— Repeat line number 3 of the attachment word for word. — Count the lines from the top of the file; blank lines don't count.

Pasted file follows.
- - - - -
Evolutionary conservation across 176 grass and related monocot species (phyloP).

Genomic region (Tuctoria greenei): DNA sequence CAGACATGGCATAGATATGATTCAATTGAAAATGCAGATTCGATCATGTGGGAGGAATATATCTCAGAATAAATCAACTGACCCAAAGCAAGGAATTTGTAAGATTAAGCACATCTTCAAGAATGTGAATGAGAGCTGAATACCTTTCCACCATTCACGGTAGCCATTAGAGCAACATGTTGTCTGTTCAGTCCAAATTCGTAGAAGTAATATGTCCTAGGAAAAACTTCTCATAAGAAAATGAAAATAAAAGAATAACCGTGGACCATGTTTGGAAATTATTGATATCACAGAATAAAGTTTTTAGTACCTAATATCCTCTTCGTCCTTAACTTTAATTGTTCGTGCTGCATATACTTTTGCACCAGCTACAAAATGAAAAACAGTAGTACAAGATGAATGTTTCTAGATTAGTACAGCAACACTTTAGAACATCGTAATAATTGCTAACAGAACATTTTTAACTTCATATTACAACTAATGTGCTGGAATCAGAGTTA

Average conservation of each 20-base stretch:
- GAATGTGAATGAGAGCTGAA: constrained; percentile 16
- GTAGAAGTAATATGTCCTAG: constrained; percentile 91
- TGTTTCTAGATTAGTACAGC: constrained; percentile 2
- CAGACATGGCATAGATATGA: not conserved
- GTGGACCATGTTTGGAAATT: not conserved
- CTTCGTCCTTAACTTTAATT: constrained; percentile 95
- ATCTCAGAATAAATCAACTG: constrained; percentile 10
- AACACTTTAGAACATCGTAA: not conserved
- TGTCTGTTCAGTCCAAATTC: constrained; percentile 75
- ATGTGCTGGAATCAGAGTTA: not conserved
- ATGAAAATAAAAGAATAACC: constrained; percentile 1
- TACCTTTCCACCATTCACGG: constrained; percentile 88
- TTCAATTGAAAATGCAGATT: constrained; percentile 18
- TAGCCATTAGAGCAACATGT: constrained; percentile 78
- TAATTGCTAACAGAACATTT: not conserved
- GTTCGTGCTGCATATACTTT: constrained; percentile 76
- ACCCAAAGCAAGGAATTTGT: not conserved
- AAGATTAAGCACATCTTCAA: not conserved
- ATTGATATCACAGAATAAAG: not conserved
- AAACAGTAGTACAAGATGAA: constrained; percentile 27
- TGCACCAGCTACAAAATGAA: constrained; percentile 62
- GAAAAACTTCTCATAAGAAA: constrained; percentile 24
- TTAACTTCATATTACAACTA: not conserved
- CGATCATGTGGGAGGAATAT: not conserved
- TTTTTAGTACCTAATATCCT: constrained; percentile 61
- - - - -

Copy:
Average conservation of each 20-base stretch: